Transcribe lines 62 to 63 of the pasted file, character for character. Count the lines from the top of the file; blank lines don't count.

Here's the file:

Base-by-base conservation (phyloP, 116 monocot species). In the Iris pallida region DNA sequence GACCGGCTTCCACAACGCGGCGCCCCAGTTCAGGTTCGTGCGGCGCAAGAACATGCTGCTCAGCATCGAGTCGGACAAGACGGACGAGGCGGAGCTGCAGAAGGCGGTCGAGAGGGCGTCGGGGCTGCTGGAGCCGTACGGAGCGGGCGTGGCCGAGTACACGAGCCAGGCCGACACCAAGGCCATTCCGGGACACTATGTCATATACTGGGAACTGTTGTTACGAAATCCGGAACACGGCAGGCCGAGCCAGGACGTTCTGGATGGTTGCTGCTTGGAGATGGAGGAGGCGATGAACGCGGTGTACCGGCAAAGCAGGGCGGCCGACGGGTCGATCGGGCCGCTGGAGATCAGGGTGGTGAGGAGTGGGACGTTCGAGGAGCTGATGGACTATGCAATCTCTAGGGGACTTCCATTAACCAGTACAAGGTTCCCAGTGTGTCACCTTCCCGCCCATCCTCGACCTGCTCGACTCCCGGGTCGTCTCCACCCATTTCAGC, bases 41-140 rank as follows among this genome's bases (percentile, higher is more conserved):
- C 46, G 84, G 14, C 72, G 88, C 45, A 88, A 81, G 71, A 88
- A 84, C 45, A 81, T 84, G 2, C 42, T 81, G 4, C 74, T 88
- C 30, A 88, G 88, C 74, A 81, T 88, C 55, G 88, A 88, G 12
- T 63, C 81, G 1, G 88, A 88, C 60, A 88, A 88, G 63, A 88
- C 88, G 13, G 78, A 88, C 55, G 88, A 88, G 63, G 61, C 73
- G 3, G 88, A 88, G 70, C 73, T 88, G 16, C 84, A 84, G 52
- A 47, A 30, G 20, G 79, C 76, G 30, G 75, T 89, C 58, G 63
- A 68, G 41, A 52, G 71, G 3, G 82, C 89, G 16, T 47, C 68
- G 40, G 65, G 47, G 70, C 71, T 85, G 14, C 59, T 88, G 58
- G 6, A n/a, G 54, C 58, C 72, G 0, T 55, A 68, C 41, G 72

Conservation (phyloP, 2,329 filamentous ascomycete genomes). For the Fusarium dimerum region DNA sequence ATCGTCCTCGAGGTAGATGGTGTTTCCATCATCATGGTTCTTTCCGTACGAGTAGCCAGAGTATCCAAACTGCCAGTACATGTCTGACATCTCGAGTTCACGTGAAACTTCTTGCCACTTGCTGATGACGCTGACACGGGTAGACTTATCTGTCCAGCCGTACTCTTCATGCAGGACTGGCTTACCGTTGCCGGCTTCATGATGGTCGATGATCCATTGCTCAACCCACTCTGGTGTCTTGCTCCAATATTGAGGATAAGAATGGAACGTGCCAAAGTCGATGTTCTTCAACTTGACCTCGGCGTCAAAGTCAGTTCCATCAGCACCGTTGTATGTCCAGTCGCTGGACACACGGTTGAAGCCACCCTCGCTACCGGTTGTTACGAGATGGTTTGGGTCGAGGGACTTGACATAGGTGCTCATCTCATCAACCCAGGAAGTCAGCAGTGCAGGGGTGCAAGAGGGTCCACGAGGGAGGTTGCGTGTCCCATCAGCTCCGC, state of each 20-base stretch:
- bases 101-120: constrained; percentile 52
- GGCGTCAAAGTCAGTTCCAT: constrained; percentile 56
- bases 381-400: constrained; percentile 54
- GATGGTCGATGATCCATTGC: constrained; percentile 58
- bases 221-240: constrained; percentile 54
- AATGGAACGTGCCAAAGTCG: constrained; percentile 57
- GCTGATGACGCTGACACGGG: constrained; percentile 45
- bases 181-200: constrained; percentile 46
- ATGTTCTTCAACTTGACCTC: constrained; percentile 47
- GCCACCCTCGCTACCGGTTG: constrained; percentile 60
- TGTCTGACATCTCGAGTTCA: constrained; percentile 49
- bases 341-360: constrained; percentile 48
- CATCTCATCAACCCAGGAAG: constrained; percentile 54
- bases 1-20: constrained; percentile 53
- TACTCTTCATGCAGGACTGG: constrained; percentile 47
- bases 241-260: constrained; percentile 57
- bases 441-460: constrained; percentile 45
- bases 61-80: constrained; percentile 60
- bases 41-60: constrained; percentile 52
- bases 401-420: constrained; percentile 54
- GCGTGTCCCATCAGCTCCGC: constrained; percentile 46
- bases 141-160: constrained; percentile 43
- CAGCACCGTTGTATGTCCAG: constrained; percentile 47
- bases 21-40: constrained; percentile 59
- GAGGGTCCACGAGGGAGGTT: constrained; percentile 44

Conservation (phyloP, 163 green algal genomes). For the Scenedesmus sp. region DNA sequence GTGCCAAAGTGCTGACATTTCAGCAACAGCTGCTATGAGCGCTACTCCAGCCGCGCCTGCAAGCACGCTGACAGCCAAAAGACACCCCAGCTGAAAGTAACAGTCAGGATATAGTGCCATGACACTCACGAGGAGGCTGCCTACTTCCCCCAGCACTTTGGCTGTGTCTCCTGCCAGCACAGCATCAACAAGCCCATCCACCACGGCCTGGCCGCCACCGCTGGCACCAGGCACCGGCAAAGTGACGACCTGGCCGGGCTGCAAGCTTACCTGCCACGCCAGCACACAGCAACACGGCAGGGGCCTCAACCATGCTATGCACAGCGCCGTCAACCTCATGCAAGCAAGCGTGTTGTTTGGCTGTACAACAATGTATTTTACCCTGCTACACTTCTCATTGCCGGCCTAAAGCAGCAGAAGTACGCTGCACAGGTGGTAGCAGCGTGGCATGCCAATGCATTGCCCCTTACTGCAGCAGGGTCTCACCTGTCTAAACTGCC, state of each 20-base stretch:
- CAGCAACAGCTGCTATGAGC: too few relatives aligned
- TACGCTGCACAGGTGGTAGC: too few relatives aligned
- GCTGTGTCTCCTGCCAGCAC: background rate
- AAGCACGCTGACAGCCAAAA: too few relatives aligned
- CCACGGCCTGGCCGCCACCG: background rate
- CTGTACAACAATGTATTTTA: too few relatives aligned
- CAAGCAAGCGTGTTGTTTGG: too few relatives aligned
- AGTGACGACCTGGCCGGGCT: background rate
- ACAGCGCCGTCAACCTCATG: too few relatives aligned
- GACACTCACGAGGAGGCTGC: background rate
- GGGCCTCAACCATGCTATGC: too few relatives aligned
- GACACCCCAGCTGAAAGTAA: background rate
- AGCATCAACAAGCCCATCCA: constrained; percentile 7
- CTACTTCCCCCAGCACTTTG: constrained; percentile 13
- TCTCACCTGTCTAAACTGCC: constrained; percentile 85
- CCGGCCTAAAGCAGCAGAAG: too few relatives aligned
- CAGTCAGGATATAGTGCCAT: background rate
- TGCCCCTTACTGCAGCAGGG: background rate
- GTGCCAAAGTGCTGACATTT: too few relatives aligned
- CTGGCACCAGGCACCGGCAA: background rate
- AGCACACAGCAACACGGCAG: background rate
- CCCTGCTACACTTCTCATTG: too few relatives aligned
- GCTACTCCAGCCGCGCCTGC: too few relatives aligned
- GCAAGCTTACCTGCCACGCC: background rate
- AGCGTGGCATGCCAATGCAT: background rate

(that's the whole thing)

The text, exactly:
- GCAAGCTTACCTGCCACGCC: background rate
- AGCGTGGCATGCCAATGCAT: background rate